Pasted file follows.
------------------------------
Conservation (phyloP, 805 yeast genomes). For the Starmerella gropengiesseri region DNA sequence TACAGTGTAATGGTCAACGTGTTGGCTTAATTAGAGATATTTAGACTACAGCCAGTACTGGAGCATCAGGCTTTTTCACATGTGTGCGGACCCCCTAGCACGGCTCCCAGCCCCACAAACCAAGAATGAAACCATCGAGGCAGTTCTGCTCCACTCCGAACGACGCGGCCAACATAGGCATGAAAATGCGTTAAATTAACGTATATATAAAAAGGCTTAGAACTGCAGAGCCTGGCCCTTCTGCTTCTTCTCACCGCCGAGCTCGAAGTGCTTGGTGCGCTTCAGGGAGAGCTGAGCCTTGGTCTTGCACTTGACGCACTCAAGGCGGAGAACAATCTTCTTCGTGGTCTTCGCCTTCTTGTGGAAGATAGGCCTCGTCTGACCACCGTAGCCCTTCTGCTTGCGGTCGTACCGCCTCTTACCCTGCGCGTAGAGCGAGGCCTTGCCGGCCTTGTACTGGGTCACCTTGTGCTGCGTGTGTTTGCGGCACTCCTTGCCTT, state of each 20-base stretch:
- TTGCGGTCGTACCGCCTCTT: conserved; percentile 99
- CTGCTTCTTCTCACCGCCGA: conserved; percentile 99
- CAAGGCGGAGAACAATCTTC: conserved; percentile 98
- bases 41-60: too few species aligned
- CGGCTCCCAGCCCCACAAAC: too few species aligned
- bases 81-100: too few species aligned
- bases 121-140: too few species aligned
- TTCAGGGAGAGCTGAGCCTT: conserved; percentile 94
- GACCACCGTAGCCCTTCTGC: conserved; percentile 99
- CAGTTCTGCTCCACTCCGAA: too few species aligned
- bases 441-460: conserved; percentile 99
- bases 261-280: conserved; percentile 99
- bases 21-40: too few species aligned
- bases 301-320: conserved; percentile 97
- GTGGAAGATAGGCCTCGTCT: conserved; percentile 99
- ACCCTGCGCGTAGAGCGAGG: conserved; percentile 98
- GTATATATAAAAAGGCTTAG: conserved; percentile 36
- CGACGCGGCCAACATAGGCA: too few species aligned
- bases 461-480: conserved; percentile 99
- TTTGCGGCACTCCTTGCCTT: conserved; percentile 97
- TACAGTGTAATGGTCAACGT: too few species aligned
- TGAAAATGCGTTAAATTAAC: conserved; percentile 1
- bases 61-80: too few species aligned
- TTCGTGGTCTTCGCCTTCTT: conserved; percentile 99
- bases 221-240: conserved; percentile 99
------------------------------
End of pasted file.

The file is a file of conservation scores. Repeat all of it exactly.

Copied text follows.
Conservation (phyloP, 805 yeast genomes). For the Starmerella gropengiesseri region DNA sequence TACAGTGTAATGGTCAACGTGTTGGCTTAATTAGAGATATTTAGACTACAGCCAGTACTGGAGCATCAGGCTTTTTCACATGTGTGCGGACCCCCTAGCACGGCTCCCAGCCCCACAAACCAAGAATGAAACCATCGAGGCAGTTCTGCTCCACTCCGAACGACGCGGCCAACATAGGCATGAAAATGCGTTAAATTAACGTATATATAAAAAGGCTTAGAACTGCAGAGCCTGGCCCTTCTGCTTCTTCTCACCGCCGAGCTCGAAGTGCTTGGTGCGCTTCAGGGAGAGCTGAGCCTTGGTCTTGCACTTGACGCACTCAAGGCGGAGAACAATCTTCTTCGTGGTCTTCGCCTTCTTGTGGAAGATAGGCCTCGTCTGACCACCGTAGCCCTTCTGCTTGCGGTCGTACCGCCTCTTACCCTGCGCGTAGAGCGAGGCCTTGCCGGCCTTGTACTGGGTCACCTTGTGCTGCGTGTGTTTGCGGCACTCCTTGCCTT, state of each 20-base stretch:
- TTGCGGTCGTACCGCCTCTT: conserved; percentile 99
- CTGCTTCTTCTCACCGCCGA: conserved; percentile 99
- CAAGGCGGAGAACAATCTTC: conserved; percentile 98
- bases 41-60: too few species aligned
- CGGCTCCCAGCCCCACAAAC: too few species aligned
- bases 81-100: too few species aligned
- bases 121-140: too few species aligned
- TTCAGGGAGAGCTGAGCCTT: conserved; percentile 94
- GACCACCGTAGCCCTTCTGC: conserved; percentile 99
- CAGTTCTGCTCCACTCCGAA: too few species aligned
- bases 441-460: conserved; percentile 99
- bases 261-280: conserved; percentile 99
- bases 21-40: too few species aligned
- bases 301-320: conserved; percentile 97
- GTGGAAGATAGGCCTCGTCT: conserved; percentile 99
- ACCCTGCGCGTAGAGCGAGG: conserved; percentile 98
- GTATATATAAAAAGGCTTAG: conserved; percentile 36
- CGACGCGGCCAACATAGGCA: too few species aligned
- bases 461-480: conserved; percentile 99
- TTTGCGGCACTCCTTGCCTT: conserved; percentile 97
- TACAGTGTAATGGTCAACGT: too few species aligned
- TGAAAATGCGTTAAATTAAC: conserved; percentile 1
- bases 61-80: too few species aligned
- TTCGTGGTCTTCGCCTTCTT: conserved; percentile 99
- bases 221-240: conserved; percentile 99